“Congratulations, you got your big one for the night,” I said.
He swaggered back to the car.
“Excuse me? What did you just say to me?”
Oh Christ, this is getting like Taxi Driver.
“I said, congratulations – you got your big one for the night,” I repeated.
He eyeballed me for a minute, then smirked and walked back to the car. “Pfft – got more than one, mate.”
They went back to their car to do their requisite series of checks or whatever the hell it is they do back there. It seemed like an eternity.
It was long enough for me to phone Andy, who after three rounds of ringing finally picked up.
I told him the whole story, including the most recent bit – “Oh god, you never talk back to a police officer,” he said.
About halfway through our conversation, the officer returned –on his own. He could see I was on the phone. As if by magic, his tone changed.
“Sir, we’ve decided we’re not going to give you a ticket, we’re going to let you off with a warning,” he said.
This is going to sound like I was being a smart-arse, but I swear to you I’d just lost 90% of my cognitive power at this point and it was taking me all my effort to form sentences. “Great. What’s the warning?”
“Don’t use your phone while you’re driving.”
“Thanks very much.”
“You’re welcome. You have a great night.” He may have even tipped his hat as he walked off, I don’t know – I was avoiding eye contact, because by this stage I was having difficulty breathing.
I put the phone back to my ear. “Have a great night?” Andy repeated, laughing. “Have they gone?”
I saw out the corner of my eye as the unmarked car did a u-turn and disappeared. “Yes,” I answered.
“Are you going to drive home now? Or come back down here?” I was literally a minute’s drive from Andy’s house.
“I’m sorry, I can’t move. I’m too scared to start the car,” I answered. And I was. The thought of even turning round and driving back to Andy’s house filled me with utter panic, and as for driving home – half an hour across town – forget it. I thought I was going to have to sleep in my car. I was immobilised.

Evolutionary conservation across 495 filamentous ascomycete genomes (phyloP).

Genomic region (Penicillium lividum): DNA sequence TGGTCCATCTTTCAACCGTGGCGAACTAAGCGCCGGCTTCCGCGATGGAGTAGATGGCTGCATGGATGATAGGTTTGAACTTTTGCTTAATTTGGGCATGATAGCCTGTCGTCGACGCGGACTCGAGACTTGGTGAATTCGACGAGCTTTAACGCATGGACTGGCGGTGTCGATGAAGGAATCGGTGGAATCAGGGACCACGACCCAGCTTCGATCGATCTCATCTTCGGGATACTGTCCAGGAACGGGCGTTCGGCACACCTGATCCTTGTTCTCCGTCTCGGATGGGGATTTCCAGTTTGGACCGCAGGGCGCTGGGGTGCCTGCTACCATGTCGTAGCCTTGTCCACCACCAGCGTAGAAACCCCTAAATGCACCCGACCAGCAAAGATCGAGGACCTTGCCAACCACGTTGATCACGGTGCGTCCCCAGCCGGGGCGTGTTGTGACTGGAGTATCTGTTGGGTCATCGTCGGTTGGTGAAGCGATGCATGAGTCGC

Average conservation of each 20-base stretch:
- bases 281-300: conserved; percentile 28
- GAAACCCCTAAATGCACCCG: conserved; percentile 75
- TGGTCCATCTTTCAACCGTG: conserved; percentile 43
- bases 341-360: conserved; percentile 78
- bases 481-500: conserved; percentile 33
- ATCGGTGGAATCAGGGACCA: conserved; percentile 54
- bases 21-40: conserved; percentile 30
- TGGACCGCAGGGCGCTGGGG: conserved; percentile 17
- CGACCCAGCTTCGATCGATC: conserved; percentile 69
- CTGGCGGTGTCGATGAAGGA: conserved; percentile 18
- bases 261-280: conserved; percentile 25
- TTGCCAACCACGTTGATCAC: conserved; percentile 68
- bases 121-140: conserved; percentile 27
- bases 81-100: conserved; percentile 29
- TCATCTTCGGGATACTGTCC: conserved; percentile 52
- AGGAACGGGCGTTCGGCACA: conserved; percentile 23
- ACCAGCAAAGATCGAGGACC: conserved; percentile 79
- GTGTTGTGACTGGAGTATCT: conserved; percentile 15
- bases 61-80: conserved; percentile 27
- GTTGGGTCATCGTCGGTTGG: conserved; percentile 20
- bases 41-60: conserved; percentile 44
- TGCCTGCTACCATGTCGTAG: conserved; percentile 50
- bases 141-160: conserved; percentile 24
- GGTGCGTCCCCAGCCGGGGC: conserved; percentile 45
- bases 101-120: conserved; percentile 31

“I’m coming up,” Andy said, and rang off.
A few minutes later he was there, having run up the hill. He offered to drive the car to get back to his place, but he was well over the limit, so we just sat there while he calmed me down enough to be able to start the car and drive it back down the hill to his house at 20km/h.
We sat there for another hour as I watched TV like a zombie, and eventually my fog of terror and anxiety lifted.
It was 5am by the time I got home and crawled into bed. Thank god for good friends.
One wrong move, and I really think I could have ended up in jail. I’d seen a comment on Tumeke! that the Arie Smith-Voorkamp case showed that there’s a big difference between how the police behave on reality shows and what they’re like in the field.
Based on one anecdote, I can’t possibly make any evidence-based comment on that.
My Perry Mason could well have been called to a job ten minutes beforehand that really upset him and I became the fall guy for it. Or, his silent witness could have been a trainee police officer and he was showing off what a big man he was in front of her. I don’t know.
What I do know is, we’ve all been in situations where the wrong thing said at the wrong time can turn an encounter ugly.
Words and the way we use them do have an effect. And as the Arie Smith-Voorkamp case has shown us, sometimes the consequences are far worse than a roadside anxiety attack in the wee hours of a Saturday morning.